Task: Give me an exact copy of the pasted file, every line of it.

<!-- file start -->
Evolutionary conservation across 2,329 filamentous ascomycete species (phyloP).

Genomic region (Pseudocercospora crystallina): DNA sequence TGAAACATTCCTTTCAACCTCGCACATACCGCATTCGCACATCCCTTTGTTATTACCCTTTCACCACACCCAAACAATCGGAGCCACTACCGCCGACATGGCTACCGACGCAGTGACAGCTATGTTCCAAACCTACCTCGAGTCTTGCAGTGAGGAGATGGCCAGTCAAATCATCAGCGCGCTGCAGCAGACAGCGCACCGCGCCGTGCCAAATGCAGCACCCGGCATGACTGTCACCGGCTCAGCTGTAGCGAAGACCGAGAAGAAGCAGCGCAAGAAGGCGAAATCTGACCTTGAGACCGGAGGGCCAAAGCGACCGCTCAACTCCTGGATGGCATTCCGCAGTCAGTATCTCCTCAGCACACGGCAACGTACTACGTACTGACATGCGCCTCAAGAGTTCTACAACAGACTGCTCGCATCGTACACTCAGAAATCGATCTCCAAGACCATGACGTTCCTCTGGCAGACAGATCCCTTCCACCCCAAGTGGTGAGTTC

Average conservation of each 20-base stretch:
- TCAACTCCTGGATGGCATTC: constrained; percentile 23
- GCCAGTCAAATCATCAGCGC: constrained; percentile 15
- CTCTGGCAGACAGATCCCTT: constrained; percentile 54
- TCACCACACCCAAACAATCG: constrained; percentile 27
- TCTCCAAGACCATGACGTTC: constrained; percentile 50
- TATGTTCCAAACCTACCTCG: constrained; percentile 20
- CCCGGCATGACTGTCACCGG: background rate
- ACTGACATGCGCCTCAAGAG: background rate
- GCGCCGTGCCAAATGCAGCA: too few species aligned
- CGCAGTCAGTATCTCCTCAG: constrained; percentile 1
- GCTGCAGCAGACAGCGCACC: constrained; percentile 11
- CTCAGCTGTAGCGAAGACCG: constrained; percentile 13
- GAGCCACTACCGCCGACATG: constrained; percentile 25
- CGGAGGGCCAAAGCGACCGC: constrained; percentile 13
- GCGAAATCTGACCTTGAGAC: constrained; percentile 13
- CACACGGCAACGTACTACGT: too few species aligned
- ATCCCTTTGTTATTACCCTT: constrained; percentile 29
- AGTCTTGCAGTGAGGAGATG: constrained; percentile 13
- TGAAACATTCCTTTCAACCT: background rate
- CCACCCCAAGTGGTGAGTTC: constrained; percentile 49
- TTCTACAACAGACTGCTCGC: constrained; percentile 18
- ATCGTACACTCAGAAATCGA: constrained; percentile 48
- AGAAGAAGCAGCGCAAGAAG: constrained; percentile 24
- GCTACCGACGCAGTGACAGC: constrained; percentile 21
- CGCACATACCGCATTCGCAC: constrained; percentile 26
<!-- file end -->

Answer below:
Evolutionary conservation across 2,329 filamentous ascomycete species (phyloP).

Genomic region (Pseudocercospora crystallina): DNA sequence TGAAACATTCCTTTCAACCTCGCACATACCGCATTCGCACATCCCTTTGTTATTACCCTTTCACCACACCCAAACAATCGGAGCCACTACCGCCGACATGGCTACCGACGCAGTGACAGCTATGTTCCAAACCTACCTCGAGTCTTGCAGTGAGGAGATGGCCAGTCAAATCATCAGCGCGCTGCAGCAGACAGCGCACCGCGCCGTGCCAAATGCAGCACCCGGCATGACTGTCACCGGCTCAGCTGTAGCGAAGACCGAGAAGAAGCAGCGCAAGAAGGCGAAATCTGACCTTGAGACCGGAGGGCCAAAGCGACCGCTCAACTCCTGGATGGCATTCCGCAGTCAGTATCTCCTCAGCACACGGCAACGTACTACGTACTGACATGCGCCTCAAGAGTTCTACAACAGACTGCTCGCATCGTACACTCAGAAATCGATCTCCAAGACCATGACGTTCCTCTGGCAGACAGATCCCTTCCACCCCAAGTGGTGAGTTC

Average conservation of each 20-base stretch:
- TCAACTCCTGGATGGCATTC: constrained; percentile 23
- GCCAGTCAAATCATCAGCGC: constrained; percentile 15
- CTCTGGCAGACAGATCCCTT: constrained; percentile 54
- TCACCACACCCAAACAATCG: constrained; percentile 27
- TCTCCAAGACCATGACGTTC: constrained; percentile 50
- TATGTTCCAAACCTACCTCG: constrained; percentile 20
- CCCGGCATGACTGTCACCGG: background rate
- ACTGACATGCGCCTCAAGAG: background rate
- GCGCCGTGCCAAATGCAGCA: too few species aligned
- CGCAGTCAGTATCTCCTCAG: constrained; percentile 1
- GCTGCAGCAGACAGCGCACC: constrained; percentile 11
- CTCAGCTGTAGCGAAGACCG: constrained; percentile 13
- GAGCCACTACCGCCGACATG: constrained; percentile 25
- CGGAGGGCCAAAGCGACCGC: constrained; percentile 13
- GCGAAATCTGACCTTGAGAC: constrained; percentile 13
- CACACGGCAACGTACTACGT: too few species aligned
- ATCCCTTTGTTATTACCCTT: constrained; percentile 29
- AGTCTTGCAGTGAGGAGATG: constrained; percentile 13
- TGAAACATTCCTTTCAACCT: background rate
- CCACCCCAAGTGGTGAGTTC: constrained; percentile 49
- TTCTACAACAGACTGCTCGC: constrained; percentile 18
- ATCGTACACTCAGAAATCGA: constrained; percentile 48
- AGAAGAAGCAGCGCAAGAAG: constrained; percentile 24
- GCTACCGACGCAGTGACAGC: constrained; percentile 21
- CGCACATACCGCATTCGCAC: constrained; percentile 26